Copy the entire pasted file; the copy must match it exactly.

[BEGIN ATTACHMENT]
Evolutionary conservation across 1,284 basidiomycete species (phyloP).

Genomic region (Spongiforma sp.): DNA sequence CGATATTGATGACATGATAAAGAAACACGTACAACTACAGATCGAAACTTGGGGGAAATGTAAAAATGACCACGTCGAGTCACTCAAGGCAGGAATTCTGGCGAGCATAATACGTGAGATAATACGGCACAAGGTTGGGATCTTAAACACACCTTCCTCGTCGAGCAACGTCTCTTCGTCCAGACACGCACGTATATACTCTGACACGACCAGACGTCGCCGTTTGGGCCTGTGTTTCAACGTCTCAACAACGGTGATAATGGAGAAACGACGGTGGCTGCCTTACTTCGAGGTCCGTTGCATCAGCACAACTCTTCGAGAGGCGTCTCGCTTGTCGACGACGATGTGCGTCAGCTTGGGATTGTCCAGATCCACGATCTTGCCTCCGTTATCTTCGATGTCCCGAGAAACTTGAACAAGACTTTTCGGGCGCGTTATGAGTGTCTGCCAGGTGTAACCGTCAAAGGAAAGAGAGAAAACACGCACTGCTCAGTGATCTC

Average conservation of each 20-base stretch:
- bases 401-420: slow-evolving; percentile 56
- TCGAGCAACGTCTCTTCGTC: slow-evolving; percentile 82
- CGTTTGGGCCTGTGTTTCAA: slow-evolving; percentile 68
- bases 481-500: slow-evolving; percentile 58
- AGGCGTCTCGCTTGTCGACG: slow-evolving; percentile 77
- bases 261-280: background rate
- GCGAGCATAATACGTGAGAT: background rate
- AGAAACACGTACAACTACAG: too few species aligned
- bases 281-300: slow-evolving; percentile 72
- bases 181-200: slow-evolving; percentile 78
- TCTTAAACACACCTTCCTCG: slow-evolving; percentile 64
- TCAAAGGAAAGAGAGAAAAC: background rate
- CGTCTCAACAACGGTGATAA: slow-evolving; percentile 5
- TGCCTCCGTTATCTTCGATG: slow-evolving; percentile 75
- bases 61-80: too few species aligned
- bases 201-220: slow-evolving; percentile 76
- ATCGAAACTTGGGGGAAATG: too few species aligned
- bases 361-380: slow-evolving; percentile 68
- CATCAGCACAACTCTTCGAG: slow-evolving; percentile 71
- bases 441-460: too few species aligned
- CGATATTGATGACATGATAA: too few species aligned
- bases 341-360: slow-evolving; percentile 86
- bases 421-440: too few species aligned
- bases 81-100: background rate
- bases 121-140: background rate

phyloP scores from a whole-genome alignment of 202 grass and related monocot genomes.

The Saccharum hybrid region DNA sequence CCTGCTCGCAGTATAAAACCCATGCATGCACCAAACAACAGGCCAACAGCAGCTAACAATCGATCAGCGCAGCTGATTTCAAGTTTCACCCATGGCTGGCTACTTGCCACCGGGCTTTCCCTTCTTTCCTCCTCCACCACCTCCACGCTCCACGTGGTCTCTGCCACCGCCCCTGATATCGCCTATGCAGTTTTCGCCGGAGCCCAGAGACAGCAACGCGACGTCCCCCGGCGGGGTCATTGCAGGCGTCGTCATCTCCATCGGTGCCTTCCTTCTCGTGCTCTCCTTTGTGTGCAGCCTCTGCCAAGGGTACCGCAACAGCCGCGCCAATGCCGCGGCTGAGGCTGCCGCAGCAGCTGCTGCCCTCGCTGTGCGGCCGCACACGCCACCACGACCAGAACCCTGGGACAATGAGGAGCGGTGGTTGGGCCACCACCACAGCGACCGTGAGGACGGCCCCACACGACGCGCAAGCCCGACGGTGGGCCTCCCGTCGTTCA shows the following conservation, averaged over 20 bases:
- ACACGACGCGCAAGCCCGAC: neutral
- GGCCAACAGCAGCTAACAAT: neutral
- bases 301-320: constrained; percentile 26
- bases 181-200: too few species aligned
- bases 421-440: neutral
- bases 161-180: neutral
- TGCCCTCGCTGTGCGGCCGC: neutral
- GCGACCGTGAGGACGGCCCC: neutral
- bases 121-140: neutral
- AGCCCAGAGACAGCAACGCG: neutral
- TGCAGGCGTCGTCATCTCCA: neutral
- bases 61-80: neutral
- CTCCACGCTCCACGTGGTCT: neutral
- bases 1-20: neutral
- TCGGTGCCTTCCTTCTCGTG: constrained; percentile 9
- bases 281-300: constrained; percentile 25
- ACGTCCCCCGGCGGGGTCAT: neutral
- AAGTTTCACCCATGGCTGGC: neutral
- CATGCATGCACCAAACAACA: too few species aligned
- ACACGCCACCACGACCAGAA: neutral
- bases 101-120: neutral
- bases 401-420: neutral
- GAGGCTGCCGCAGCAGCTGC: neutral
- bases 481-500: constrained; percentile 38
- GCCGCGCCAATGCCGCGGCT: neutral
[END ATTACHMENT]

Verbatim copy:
Evolutionary conservation across 1,284 basidiomycete species (phyloP).

Genomic region (Spongiforma sp.): DNA sequence CGATATTGATGACATGATAAAGAAACACGTACAACTACAGATCGAAACTTGGGGGAAATGTAAAAATGACCACGTCGAGTCACTCAAGGCAGGAATTCTGGCGAGCATAATACGTGAGATAATACGGCACAAGGTTGGGATCTTAAACACACCTTCCTCGTCGAGCAACGTCTCTTCGTCCAGACACGCACGTATATACTCTGACACGACCAGACGTCGCCGTTTGGGCCTGTGTTTCAACGTCTCAACAACGGTGATAATGGAGAAACGACGGTGGCTGCCTTACTTCGAGGTCCGTTGCATCAGCACAACTCTTCGAGAGGCGTCTCGCTTGTCGACGACGATGTGCGTCAGCTTGGGATTGTCCAGATCCACGATCTTGCCTCCGTTATCTTCGATGTCCCGAGAAACTTGAACAAGACTTTTCGGGCGCGTTATGAGTGTCTGCCAGGTGTAACCGTCAAAGGAAAGAGAGAAAACACGCACTGCTCAGTGATCTC

Average conservation of each 20-base stretch:
- bases 401-420: slow-evolving; percentile 56
- TCGAGCAACGTCTCTTCGTC: slow-evolving; percentile 82
- CGTTTGGGCCTGTGTTTCAA: slow-evolving; percentile 68
- bases 481-500: slow-evolving; percentile 58
- AGGCGTCTCGCTTGTCGACG: slow-evolving; percentile 77
- bases 261-280: background rate
- GCGAGCATAATACGTGAGAT: background rate
- AGAAACACGTACAACTACAG: too few species aligned
- bases 281-300: slow-evolving; percentile 72
- bases 181-200: slow-evolving; percentile 78
- TCTTAAACACACCTTCCTCG: slow-evolving; percentile 64
- TCAAAGGAAAGAGAGAAAAC: background rate
- CGTCTCAACAACGGTGATAA: slow-evolving; percentile 5
- TGCCTCCGTTATCTTCGATG: slow-evolving; percentile 75
- bases 61-80: too few species aligned
- bases 201-220: slow-evolving; percentile 76
- ATCGAAACTTGGGGGAAATG: too few species aligned
- bases 361-380: slow-evolving; percentile 68
- CATCAGCACAACTCTTCGAG: slow-evolving; percentile 71
- bases 441-460: too few species aligned
- CGATATTGATGACATGATAA: too few species aligned
- bases 341-360: slow-evolving; percentile 86
- bases 421-440: too few species aligned
- bases 81-100: background rate
- bases 121-140: background rate

phyloP scores from a whole-genome alignment of 202 grass and related monocot genomes.

The Saccharum hybrid region DNA sequence CCTGCTCGCAGTATAAAACCCATGCATGCACCAAACAACAGGCCAACAGCAGCTAACAATCGATCAGCGCAGCTGATTTCAAGTTTCACCCATGGCTGGCTACTTGCCACCGGGCTTTCCCTTCTTTCCTCCTCCACCACCTCCACGCTCCACGTGGTCTCTGCCACCGCCCCTGATATCGCCTATGCAGTTTTCGCCGGAGCCCAGAGACAGCAACGCGACGTCCCCCGGCGGGGTCATTGCAGGCGTCGTCATCTCCATCGGTGCCTTCCTTCTCGTGCTCTCCTTTGTGTGCAGCCTCTGCCAAGGGTACCGCAACAGCCGCGCCAATGCCGCGGCTGAGGCTGCCGCAGCAGCTGCTGCCCTCGCTGTGCGGCCGCACACGCCACCACGACCAGAACCCTGGGACAATGAGGAGCGGTGGTTGGGCCACCACCACAGCGACCGTGAGGACGGCCCCACACGACGCGCAAGCCCGACGGTGGGCCTCCCGTCGTTCA shows the following conservation, averaged over 20 bases:
- ACACGACGCGCAAGCCCGAC: neutral
- GGCCAACAGCAGCTAACAAT: neutral
- bases 301-320: constrained; percentile 26
- bases 181-200: too few species aligned
- bases 421-440: neutral
- bases 161-180: neutral
- TGCCCTCGCTGTGCGGCCGC: neutral
- GCGACCGTGAGGACGGCCCC: neutral
- bases 121-140: neutral
- AGCCCAGAGACAGCAACGCG: neutral
- TGCAGGCGTCGTCATCTCCA: neutral
- bases 61-80: neutral
- CTCCACGCTCCACGTGGTCT: neutral
- bases 1-20: neutral
- TCGGTGCCTTCCTTCTCGTG: constrained; percentile 9
- bases 281-300: constrained; percentile 25
- ACGTCCCCCGGCGGGGTCAT: neutral
- AAGTTTCACCCATGGCTGGC: neutral
- CATGCATGCACCAAACAACA: too few species aligned
- ACACGCCACCACGACCAGAA: neutral
- bases 101-120: neutral
- bases 401-420: neutral
- GAGGCTGCCGCAGCAGCTGC: neutral
- bases 481-500: constrained; percentile 38
- GCCGCGCCAATGCCGCGGCT: neutral